District Pali 306 303
Tel +91 2939 230 118
Romance and fantasy are the keywords which describe Devi Garh, a converted maharajah’s citadel 28 kilometers northeast of Udaipur, overlooking the village of Delwara in the Aravali Hills. This ambitious regeneration of a heritage structure fuses traditional architecture with splendid modern details, design, materials and conveniences in a setting so far from the here-and-now as to place one in a separate mindspace altogether. You can’t quite decide where you fit in time, with the unspoiled vistas, classical balconies and turrets, acres of white marble, and bathrooms of outstanding opulence, counterpoised with works of contemporary art and touches of tasteful modernism. You never wake up from the dream. The high service component only adds to the experience, with a staff:guest ratio that insures extreme attention if you want it. Accommodation goes from just-plain-cushy to over-the-top posh, and it’s virtually impossible to pry oneself away from the poolside, leafing through your bestseller, sipping lime water, punctuated by refreshing dips in water held to a perfect bathing temperature, and the lazy napping this kind of escapism encourages. All this before your visit to the Serena Spa, where the signature Marma treatment will leave you near-anesthetized in a zone of total relaxation. I’m not convinced there’s all that much to do in the area, though a walk with a guide through the settlement below can be a good introduction to a typical Rajasthani village, albeit one accustomed to a luxury resort in operation up on the hill for a decade, meaning higher prices than other hamlets. There is an amazing temple dating to 1100 AD well worth a visit, an offering, a prayer. A local astrologer will tell your future for about US$20, and there is a very fine naïve stone carver whose reliefs make excellent mementoes. Then a hike back up to the gates, a return to the sweet unreality, followed by a masterfully-executed traditional meal, perhaps in a mirrored private dining room high in the palace, accompanied by the strains of traditional flute. No wonder this spot was once called Raza Inayat, which translates Place of Gods and Goddesses. The resort is perfectly sized for meetings and events, delivering a singular getaway from the realities of the world, and ample time and space to rest and renew. Unforgettable.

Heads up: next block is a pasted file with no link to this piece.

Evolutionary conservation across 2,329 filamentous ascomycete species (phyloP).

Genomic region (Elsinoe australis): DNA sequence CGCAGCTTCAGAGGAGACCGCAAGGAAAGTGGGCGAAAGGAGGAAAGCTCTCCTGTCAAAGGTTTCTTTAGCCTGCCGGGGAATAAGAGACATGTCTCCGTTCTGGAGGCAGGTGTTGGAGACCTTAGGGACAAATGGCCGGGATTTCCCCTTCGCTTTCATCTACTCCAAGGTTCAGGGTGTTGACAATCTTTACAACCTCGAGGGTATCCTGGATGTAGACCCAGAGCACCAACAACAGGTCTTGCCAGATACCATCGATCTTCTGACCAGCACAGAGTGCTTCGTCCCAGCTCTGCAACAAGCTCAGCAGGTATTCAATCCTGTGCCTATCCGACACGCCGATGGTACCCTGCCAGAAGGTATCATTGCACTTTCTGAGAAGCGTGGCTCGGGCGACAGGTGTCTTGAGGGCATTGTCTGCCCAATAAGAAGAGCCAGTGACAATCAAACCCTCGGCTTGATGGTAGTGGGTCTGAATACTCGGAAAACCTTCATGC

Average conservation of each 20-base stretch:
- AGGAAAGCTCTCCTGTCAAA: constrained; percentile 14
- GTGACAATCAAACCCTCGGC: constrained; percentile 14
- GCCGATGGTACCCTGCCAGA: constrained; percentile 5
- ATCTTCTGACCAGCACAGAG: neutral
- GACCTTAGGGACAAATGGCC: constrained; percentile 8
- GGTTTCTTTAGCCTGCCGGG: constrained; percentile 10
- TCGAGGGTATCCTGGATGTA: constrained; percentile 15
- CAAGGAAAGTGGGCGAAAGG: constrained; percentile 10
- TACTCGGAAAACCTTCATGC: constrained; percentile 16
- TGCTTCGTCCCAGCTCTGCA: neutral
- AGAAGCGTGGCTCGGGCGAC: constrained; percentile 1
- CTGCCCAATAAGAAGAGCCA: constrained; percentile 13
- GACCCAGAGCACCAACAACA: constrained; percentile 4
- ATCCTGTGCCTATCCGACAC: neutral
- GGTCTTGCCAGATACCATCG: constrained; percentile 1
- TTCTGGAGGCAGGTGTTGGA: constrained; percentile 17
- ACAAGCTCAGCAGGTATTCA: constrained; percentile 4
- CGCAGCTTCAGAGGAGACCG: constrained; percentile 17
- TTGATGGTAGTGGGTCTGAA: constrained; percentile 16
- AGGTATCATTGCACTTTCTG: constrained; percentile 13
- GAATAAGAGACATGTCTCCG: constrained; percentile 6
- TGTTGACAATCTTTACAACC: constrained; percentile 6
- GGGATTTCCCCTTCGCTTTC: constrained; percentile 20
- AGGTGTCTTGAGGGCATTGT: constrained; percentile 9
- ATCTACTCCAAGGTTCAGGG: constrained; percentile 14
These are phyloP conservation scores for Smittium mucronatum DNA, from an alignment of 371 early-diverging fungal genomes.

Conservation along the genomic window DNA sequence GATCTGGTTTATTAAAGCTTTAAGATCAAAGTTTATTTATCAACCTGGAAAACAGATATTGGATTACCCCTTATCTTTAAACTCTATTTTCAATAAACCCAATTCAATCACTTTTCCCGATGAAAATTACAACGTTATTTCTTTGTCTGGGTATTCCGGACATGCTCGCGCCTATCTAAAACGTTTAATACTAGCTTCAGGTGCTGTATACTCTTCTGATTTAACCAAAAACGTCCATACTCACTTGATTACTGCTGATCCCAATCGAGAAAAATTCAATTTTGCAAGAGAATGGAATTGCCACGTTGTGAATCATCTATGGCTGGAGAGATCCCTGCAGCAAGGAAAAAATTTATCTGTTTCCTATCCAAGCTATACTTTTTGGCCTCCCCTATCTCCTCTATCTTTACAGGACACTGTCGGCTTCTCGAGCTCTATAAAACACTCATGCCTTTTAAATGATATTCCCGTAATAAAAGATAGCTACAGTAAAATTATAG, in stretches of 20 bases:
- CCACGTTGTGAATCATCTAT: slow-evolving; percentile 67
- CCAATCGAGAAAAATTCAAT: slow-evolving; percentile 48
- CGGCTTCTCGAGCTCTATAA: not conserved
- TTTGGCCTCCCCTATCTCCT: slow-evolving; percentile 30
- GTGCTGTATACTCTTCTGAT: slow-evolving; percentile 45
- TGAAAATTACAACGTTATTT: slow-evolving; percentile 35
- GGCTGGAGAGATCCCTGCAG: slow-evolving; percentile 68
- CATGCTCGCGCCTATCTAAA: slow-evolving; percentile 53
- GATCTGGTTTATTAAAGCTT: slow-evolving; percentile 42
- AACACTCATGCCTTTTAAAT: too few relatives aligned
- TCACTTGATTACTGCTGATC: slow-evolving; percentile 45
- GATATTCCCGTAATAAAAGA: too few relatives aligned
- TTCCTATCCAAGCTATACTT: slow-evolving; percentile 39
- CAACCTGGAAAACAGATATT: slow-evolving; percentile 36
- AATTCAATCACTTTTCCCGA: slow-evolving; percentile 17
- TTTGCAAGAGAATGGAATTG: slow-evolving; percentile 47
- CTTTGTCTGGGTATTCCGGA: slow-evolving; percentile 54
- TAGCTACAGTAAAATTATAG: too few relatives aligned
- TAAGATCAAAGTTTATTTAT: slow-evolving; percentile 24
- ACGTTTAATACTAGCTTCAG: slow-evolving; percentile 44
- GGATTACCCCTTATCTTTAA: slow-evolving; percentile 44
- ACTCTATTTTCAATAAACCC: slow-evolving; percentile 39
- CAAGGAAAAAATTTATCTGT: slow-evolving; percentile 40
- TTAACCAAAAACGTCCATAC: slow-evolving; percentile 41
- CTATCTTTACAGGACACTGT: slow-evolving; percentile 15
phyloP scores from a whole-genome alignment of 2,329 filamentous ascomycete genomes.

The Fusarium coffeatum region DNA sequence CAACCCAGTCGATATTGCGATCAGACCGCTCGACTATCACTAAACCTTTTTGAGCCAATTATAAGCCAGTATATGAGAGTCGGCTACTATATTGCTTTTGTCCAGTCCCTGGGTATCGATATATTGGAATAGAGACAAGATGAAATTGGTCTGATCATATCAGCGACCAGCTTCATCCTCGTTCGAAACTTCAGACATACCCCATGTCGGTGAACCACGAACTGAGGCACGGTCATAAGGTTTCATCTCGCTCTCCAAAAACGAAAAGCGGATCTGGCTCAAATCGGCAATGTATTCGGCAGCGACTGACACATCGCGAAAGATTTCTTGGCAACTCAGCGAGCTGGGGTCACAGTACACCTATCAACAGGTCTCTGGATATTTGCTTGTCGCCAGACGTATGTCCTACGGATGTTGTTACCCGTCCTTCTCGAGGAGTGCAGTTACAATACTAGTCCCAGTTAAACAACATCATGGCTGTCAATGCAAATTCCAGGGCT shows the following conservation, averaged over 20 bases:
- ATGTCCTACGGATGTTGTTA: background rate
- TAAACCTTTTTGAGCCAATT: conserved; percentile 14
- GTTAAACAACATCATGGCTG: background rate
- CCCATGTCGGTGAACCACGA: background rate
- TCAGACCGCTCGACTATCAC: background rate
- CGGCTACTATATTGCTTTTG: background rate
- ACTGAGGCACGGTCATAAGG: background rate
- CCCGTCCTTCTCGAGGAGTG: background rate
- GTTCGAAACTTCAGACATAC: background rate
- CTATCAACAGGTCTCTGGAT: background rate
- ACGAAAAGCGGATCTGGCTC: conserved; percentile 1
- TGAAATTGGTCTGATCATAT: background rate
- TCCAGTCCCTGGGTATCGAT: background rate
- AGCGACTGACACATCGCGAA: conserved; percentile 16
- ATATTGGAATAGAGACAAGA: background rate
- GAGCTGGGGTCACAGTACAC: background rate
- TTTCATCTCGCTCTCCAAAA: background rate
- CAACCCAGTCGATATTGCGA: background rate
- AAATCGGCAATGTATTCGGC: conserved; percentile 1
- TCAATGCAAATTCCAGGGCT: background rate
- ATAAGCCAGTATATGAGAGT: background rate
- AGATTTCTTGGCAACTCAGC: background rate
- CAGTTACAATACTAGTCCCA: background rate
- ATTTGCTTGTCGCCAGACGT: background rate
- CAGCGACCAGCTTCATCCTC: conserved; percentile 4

Delwara, NH 8, Near Eklingji
Nathdwara, District Rajsamand 313 202
Tel +91 11 2335 4554